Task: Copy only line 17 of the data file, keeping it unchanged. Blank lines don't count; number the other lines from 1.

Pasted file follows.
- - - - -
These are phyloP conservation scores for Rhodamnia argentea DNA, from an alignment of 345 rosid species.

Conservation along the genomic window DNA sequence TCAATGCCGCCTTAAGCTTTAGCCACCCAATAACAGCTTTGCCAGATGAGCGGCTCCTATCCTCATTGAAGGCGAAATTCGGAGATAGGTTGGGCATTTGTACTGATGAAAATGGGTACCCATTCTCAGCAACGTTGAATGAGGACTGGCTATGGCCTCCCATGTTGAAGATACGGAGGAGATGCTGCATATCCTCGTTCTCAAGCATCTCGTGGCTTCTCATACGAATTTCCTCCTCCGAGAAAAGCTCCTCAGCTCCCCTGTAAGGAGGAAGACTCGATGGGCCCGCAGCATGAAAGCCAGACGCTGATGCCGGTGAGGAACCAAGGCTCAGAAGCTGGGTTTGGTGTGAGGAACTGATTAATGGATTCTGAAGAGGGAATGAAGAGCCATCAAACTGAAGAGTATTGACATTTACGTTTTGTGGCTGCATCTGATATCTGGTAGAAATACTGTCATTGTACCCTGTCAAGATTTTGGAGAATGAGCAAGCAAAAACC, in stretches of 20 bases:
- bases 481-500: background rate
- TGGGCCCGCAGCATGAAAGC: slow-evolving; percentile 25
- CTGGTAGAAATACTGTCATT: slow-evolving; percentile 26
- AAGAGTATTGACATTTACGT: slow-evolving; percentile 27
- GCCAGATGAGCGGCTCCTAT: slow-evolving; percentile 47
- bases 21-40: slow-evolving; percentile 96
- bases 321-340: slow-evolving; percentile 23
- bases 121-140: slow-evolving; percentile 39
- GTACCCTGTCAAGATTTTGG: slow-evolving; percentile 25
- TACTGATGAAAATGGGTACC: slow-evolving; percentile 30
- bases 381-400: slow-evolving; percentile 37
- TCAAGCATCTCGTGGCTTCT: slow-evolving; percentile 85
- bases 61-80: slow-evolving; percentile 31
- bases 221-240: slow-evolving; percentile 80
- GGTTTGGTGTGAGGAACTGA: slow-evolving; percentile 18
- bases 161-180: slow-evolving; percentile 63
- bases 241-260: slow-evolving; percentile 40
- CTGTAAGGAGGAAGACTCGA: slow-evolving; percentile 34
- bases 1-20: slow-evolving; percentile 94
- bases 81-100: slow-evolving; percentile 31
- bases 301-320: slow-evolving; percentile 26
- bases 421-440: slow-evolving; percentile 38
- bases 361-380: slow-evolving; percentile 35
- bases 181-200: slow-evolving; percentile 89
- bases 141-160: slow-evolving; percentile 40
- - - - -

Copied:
- GGTTTGGTGTGAGGAACTGA: slow-evolving; percentile 18